Archdiocese of Chicago suspends public Masses, closes schools

By Chicago Catholic
Friday, March 13, 2020

The following statement was released March 13, 2020:

Statement of the Archdiocese of Chicago on the  suspension of public celebration of Mass, the temporary closure of archdiocesan schools, the pastoral center and related agencies

Based on current guidelines from local public health departments, which recommend the cancellation of public gatherings involving 250 or more people, Cardinal Blase J. Cupich, archbishop of Chicago, mandated the suspension until further notice of all liturgical services effective Saturday evening with the  regularly scheduled weekend services. In addition, he has mandated the closing of schools operated by the archdiocese, and to close the Pastoral Center and related agency offices until further notice.

“This was not a decision I made lightly,” said Cupich. “The Eucharist is the source and summit of our life as Catholics. And our schools and agencies provide essential services to many thousands across Cook and Lake Counties. But, in consultation with leaders from across the archdiocese, for the sake of the safety of our students, parishioners, and all the women and men who serve the people of the archdiocese, it is clear that we must take the better part of caution in order to slow the spread of this pandemic.”

Parish and Sacramental Practice

By exception, weddings and funerals scheduled for Saturday, March 14 may proceed observing the guidelines issued by the Governor of Illinois, limiting participation to no more than 250.

While public Mass will be suspended beginning Saturday evening, March 14, archdiocesan churches should remain open for private prayer during a timeframe best determined by each pastor. To achieve this, the archdiocese has asked pastors to coordinate limited staff presence in parishes to answer calls and perform routine maintenance with a heightened focus on disinfecting all areas of common use.

We encourage priests to celebrate Mass privately for the good of the People of God, the church and the intentions of the day.

Televised and online Masses provide opportunities for the faithful to remain connected in some way to the Sacrifice of the Mass during this difficult time. Parishes with the potential to broadcast their own Masses should do so.

Additional guidance will be forthcoming from the Office of the Vicar General on the administration and celebration of other sacraments.


The decision to temporarily close our schools, beginning Monday, March 16, applies to all Catholic schools that are operated by the Archdiocese of Chicago. Catholic schools not operated by the archdiocese, such as those sponsored by religious orders, will make decisions individually.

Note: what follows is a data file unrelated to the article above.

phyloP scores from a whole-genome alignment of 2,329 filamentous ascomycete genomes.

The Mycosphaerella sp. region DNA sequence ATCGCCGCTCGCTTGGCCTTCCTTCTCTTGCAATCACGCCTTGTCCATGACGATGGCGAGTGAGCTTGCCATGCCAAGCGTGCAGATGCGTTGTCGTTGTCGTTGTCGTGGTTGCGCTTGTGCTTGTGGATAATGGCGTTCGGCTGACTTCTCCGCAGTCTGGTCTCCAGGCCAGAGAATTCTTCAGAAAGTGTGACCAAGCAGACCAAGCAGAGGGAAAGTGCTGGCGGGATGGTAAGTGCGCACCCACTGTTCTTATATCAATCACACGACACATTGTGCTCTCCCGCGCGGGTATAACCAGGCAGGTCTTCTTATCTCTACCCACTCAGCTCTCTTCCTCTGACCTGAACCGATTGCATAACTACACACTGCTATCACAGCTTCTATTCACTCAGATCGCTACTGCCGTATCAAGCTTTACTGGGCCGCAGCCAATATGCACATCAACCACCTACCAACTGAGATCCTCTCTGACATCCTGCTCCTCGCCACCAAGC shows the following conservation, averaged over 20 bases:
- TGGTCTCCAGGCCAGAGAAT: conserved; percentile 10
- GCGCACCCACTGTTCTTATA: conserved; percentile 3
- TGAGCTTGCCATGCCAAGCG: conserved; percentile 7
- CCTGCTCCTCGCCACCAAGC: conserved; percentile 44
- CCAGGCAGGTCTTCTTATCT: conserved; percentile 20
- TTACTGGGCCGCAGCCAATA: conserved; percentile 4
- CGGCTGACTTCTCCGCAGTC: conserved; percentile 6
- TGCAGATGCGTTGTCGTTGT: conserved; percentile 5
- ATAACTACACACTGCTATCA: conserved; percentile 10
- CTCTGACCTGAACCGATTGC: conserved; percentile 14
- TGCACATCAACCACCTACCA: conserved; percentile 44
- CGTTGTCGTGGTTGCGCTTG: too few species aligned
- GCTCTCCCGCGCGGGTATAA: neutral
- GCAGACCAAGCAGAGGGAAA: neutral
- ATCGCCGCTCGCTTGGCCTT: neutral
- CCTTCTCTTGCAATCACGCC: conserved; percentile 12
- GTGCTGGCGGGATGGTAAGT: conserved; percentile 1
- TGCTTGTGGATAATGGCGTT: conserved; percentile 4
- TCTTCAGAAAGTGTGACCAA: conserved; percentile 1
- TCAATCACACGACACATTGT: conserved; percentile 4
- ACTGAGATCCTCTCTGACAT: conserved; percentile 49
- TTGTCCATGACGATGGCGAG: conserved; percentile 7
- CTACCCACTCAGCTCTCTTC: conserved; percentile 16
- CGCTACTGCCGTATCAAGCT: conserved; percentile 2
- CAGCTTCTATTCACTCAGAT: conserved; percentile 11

During this closure period, Catholic school students will be asked to complete academic work through electronic learning (“e-learning”) or alternative learning.

Knowing that many families and students of our Catholic schools depend on the daily services we provide, the Office of Catholic Schools and archdiocesan leadership are working to coordinate extended support to those families and students most in need during this time. More information will be shared in the coming days.

Pastoral Center and Agencies

Pastoral Center and school staff are expected to work from home, beginning Monday, March 16. With guidance that will be forthcoming, staffing at parishes will be determined at the discretion of the pastor. All employees will continue to be paid during this period. Effective immediately and until further notice, all work-related travel is prohibited.

Our agencies that serve the poor and vulnerable will be making separate announcements about their continuing operation.

“In this time of legitimate concern for the safety of ourselves, our loved ones and those at the margins of society, we must hold fast to the knowledge that the impulses that come from God bring courage, consolation, generosity and solidarity,” said Cupich. “Instead of allowing this moment to trap us in fear, we must find unity in advancing all that is good in our common humanity. This means staying spiritually and emotionally close to one another, in our families, our friendships and our communities. It means helping where possible and safe. It means checking on the vulnerable. It means being responsible about hygiene. This is a time to be gentle with one another. For Christians, it is a time to reflect on how Jesus made those struggling with illness a priority. It is also a time to be surprised by the blessings that come from being part of the same family —the human family.”

The archdiocese will provide detailed instructions to its pastors and school leaders and will share updates on an ongoing basis.



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